Under the nom de plume "Drug Dogs," Dylan Chadwick is an illustrator, graphic designer, and animator with a very unique style. A fan of hardcore and '80s NWA wrestling, Dylan has used everything from graffiti-styled lettering to pixel animation to comic book-influenced illustrations in his work. You might have seen some of his designs for such bands as Protestor, Backtrack, and Give.
Meet Dylan in the latest Art Spotlight piece.
Where were you born and raised, and were your parents into the arts?
I was born in Salt Lake City, UT, but spent my elementary school years in Wales. In 1997, my family moved to Kentucky, and that's where I went to middle and high school. I've since moved around a lot and consider myself a kind of non-commital nomad at this point.
My parents are funny and creative people who from an early age encouraged my fascination with drawing. I'd draw animals and flowers and sweet things with markers and oil pastels. I loved to sing and write and draw. I was that weirdo kid just always working on a "project," kinda not all that interested in playing with the neighborhood kids, more interested in holing up by myself for hours at a time and seeing what I could create. Down the line I started drawing more evil stuff which bummed them out.
Where did your early interest in illustration come from? Did you watch a lot of cartoons/read comic books?
I really can't ever remember a time where I wasn't obsessed with drawing. My mom tells me that I'd take coloring books, and draw my characters over the blank inside cover pages, and then over the printed pages. I watched lots of cartoons and read many comics, though I never liked the superhero stuff. I was very much an "escapist" kid who always felt uneasy in the real world and art was a way to articulate the love and fear and wildness inside my head. Moreover, I could do whatever I wanted in art. I'm not sure that six-year-old me understood this, but I grew to appreciate art as a platform of expression where I could address complicated, even taboo, internal feelings without necessarily having to find a conclusion.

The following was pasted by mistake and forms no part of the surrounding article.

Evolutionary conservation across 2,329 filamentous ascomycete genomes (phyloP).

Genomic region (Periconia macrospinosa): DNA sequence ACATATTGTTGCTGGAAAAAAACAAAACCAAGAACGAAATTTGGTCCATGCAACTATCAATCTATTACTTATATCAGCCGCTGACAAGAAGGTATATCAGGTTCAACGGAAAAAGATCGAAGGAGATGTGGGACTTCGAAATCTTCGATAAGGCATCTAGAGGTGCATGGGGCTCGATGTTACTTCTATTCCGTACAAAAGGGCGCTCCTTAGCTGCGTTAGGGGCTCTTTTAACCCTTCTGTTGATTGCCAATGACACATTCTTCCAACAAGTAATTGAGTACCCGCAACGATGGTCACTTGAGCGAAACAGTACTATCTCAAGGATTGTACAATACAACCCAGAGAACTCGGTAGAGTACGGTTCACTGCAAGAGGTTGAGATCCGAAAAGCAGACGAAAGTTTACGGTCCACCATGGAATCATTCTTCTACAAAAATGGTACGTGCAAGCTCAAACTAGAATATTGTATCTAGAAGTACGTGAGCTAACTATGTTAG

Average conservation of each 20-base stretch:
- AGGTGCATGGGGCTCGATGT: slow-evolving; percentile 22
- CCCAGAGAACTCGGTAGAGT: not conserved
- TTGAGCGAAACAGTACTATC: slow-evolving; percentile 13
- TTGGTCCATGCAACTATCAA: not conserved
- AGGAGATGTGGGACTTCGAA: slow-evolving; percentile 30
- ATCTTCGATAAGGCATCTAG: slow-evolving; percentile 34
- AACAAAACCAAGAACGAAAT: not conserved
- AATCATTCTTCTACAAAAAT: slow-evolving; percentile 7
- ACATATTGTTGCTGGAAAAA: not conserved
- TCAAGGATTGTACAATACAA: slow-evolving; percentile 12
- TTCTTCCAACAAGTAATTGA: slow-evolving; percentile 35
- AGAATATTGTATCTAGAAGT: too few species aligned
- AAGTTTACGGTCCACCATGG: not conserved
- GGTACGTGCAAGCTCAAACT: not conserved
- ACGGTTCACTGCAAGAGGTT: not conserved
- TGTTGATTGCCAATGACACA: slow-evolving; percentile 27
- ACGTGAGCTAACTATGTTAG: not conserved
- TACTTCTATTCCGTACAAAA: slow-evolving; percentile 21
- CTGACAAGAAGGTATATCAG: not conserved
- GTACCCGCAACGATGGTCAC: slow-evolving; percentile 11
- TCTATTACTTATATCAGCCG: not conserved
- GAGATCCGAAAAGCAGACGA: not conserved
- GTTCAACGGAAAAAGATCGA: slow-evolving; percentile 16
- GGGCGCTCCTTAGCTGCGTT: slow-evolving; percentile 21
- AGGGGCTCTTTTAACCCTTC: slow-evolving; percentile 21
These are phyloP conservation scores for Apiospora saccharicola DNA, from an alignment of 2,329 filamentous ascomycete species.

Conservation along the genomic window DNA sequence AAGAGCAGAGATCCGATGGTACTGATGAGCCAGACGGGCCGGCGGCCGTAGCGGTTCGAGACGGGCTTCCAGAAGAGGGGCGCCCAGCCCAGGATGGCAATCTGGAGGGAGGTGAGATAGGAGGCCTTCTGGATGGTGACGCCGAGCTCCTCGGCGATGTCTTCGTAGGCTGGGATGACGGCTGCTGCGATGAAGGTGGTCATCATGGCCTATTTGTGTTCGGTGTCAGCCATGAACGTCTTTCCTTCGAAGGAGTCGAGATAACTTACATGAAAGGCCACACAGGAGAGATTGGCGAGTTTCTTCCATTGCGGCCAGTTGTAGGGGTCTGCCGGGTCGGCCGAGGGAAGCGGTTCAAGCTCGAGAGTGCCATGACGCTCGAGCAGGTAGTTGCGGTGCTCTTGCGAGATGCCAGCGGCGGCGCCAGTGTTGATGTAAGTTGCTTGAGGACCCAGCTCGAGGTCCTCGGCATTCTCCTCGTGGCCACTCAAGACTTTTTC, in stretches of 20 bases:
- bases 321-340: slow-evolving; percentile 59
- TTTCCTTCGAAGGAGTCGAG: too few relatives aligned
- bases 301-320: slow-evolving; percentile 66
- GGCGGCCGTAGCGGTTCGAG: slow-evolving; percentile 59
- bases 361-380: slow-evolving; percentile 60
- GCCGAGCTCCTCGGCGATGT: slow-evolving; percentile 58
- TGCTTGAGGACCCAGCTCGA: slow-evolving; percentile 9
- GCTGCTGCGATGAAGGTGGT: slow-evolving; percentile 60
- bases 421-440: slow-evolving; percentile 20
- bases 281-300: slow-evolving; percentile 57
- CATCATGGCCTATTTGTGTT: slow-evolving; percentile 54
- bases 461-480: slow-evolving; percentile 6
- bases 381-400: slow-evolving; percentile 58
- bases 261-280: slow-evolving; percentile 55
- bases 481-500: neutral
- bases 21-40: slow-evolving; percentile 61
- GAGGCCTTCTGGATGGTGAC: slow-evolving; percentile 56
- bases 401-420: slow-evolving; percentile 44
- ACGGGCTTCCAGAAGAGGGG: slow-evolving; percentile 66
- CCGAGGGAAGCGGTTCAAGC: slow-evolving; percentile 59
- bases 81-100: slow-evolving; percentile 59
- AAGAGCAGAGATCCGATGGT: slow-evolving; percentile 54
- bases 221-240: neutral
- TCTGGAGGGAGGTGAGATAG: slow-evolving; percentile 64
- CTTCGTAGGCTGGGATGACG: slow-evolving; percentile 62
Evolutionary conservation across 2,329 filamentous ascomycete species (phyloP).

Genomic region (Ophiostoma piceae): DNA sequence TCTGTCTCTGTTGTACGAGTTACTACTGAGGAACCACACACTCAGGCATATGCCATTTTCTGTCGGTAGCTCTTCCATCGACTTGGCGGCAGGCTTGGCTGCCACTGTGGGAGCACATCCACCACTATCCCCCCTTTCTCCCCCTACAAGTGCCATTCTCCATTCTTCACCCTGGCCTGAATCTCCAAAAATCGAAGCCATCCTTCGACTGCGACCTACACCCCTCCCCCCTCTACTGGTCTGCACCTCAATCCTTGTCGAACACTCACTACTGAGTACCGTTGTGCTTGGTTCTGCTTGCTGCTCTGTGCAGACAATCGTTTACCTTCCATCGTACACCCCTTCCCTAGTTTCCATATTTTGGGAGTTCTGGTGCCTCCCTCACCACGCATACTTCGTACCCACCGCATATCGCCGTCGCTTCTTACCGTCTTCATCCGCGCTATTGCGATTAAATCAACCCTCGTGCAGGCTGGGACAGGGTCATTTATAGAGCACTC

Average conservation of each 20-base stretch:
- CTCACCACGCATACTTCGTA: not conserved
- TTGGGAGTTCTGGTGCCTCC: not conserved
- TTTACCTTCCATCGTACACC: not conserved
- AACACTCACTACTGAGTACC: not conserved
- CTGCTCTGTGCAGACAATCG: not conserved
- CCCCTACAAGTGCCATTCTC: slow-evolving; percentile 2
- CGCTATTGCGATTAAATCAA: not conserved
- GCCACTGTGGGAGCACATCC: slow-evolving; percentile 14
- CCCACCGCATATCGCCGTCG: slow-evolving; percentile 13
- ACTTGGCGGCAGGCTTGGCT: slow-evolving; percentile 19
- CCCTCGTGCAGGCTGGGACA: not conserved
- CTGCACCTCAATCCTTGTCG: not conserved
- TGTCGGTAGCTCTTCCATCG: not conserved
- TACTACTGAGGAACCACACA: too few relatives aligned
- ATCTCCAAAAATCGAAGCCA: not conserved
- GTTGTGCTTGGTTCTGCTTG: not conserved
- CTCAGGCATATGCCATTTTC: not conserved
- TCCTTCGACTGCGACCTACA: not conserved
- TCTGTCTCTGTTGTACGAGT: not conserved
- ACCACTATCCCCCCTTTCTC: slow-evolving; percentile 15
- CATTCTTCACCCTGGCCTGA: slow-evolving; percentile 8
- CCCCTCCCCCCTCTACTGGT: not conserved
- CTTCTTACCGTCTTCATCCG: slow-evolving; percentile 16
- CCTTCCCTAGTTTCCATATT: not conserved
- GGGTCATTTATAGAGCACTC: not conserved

Who were some of your early influences?
I really could talk about this for hours. I feel like every few years I am shaking the Etch-a-Sketch and finding new ones. As a kid though, I loved magazines, specifically Nintendo Power. In the early days when video game graphics were primitive, they relied on talented artists to tell the story and enhance the world of the game in supplementary material. So there'd be these gorgeous illustrations for the first Zelda game, and you'd be like "Oh. That's what that bad guy looks like." The packaging on Ninja Turtles or WWF Hasbro figures had that quality too. I love the "world building" there.
The other early influence was a middle school friend who was way into H.R. Giger, Todd MacFarlane, and Pushead, and he could draw. He was like 12 and just drew so confidently, really really "dark" and sexy stuff and got in trouble all the time. I just thought his drawings were incredible. Not "incredible for a middle schooler." Just incredible. At this point, art was just something I did in my journal. I never really thought anything I made was "good." He made me want to "get good" at drawing. (I still think I suck at drawing).
At what point did you begin to truly begin to find your stylistic voice?